Consortium Against Pain InEquality (CAPE) - The impact of adverse childhood experiences on chronic pain and responses to treatment.

Consortium Against Pain InEquality (CAPE) - The impact of adverse childhood experiences on chronic pain and responses to treatment.

Duration: 01 July 2021 – 30 June 2025
Funder: Medical Research Council and Versus Arthritis as part of the APDP initiative. 
Principle investigator (UoA): Professor Gary Macfarlane
Co-investigators (UoA): Dr Kate Timmins

Having a traumatic experience as a child – for example, abuse, neglect, violence, physical or emotional trauma, or living with hardship (such as severe financial difficulties) – can have a lifelong impact. Research has found that people who report having several adverse childhood experiences, or ACEs, are more likely to have health problems later in life. Our aim is to improve our understanding of how ACEs might lead to chronic pain in adulthood. We will approach this from a variety of angles, piecing together different types of evidence.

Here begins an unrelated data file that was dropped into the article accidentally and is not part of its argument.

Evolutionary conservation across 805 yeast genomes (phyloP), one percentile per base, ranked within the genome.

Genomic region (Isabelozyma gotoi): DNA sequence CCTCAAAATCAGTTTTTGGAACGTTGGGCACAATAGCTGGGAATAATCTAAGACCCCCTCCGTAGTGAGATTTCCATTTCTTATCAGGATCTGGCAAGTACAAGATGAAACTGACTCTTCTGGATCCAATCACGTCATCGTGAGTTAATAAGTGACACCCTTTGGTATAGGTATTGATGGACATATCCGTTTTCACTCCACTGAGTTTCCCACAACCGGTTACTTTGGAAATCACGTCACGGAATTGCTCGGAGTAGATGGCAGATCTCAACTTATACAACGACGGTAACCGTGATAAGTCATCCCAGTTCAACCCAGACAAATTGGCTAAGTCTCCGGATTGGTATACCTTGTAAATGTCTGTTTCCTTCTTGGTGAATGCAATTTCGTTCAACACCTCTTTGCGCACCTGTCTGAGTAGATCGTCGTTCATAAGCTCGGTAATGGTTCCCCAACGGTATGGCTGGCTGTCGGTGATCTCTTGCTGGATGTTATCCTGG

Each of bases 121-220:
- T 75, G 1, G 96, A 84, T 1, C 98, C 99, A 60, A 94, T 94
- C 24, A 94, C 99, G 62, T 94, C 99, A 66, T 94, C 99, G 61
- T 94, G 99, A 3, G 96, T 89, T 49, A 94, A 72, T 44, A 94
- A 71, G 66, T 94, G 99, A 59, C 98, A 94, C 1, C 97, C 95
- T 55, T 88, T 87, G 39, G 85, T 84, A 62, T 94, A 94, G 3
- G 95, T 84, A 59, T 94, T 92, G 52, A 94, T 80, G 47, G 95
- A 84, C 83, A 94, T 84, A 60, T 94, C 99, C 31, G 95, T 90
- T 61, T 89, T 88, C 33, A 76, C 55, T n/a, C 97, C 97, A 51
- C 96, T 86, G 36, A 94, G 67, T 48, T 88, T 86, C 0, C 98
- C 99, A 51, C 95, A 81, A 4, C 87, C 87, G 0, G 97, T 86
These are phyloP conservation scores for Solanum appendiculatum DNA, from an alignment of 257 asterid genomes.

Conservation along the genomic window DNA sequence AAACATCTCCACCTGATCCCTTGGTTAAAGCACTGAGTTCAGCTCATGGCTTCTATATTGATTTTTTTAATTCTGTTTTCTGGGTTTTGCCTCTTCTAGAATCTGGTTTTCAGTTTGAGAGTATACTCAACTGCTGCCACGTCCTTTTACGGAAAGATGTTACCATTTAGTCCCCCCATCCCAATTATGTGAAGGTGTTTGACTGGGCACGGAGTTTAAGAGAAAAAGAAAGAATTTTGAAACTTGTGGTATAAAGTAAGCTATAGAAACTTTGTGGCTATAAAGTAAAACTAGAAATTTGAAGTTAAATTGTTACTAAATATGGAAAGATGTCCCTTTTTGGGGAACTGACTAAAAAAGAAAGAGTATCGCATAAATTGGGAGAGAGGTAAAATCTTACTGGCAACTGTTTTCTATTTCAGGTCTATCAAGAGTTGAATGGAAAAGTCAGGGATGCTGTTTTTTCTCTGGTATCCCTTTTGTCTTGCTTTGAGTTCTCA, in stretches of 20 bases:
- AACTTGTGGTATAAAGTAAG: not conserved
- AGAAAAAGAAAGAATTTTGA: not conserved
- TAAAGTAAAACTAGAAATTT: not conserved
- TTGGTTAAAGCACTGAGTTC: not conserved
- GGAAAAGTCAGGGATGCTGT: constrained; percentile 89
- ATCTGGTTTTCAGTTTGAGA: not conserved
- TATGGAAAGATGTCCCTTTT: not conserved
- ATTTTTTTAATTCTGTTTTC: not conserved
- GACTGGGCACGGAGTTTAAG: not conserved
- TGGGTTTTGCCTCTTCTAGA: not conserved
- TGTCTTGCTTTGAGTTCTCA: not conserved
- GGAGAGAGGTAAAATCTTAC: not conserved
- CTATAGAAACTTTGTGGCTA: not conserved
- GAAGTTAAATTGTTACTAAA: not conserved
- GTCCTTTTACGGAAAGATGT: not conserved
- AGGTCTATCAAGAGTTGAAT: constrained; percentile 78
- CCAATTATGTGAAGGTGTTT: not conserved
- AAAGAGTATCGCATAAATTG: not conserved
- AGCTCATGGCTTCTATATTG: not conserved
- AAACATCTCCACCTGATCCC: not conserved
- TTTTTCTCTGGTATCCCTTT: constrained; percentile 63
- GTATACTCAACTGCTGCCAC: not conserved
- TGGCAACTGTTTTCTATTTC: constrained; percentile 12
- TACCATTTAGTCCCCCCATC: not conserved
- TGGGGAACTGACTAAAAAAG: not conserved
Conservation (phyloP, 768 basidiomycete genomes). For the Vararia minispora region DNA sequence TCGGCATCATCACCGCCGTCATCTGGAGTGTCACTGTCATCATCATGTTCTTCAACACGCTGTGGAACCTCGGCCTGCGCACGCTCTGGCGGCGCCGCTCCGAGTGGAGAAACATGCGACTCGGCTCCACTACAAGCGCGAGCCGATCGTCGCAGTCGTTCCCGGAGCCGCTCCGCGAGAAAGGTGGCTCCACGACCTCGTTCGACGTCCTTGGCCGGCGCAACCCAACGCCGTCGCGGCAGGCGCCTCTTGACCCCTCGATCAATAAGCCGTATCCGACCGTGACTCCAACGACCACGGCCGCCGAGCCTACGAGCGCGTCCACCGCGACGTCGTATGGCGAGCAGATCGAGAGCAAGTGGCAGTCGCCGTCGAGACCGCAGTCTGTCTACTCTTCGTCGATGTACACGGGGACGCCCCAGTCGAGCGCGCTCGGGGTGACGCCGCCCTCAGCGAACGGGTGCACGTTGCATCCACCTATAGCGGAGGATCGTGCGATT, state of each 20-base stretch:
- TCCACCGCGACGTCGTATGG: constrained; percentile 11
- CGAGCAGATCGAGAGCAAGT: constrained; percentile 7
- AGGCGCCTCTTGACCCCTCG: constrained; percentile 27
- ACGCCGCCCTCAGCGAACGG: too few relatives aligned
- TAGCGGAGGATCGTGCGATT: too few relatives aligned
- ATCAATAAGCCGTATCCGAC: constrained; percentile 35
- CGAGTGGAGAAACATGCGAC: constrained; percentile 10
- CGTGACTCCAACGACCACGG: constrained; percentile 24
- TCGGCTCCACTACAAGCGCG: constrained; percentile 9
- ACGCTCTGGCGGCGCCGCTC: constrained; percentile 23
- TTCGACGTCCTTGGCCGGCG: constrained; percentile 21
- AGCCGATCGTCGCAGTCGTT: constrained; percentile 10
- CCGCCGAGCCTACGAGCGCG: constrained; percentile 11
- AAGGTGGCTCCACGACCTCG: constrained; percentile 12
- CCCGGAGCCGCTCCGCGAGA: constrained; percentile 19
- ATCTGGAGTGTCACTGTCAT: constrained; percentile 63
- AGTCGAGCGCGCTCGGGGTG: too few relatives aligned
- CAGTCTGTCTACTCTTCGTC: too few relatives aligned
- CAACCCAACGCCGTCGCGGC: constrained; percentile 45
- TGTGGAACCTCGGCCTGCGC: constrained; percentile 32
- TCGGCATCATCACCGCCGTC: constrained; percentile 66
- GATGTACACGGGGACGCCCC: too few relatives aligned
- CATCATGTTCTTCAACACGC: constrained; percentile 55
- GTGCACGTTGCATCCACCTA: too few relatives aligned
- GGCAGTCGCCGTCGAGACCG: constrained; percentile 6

We will develop a new questionnaire to better capture these adverse experiences, bring together data from current studies to rigorously evaluate the evidence of a link, collect new data on young people with arthritis, and investigate biomarkers that may be associated with people being at high risk of developing chronic pain.

Investigators at the University of Aberdeen will lead the work which will use epidemiological methods to analyse the relationship between ACEs and chronic pain in existing large-scale data sets.

CAPE is part of the Advanced Pain Discovery Platform (APDP).

If you have any queries about the study, you can contact the study team via email at epidemiology@abdn.ac.uk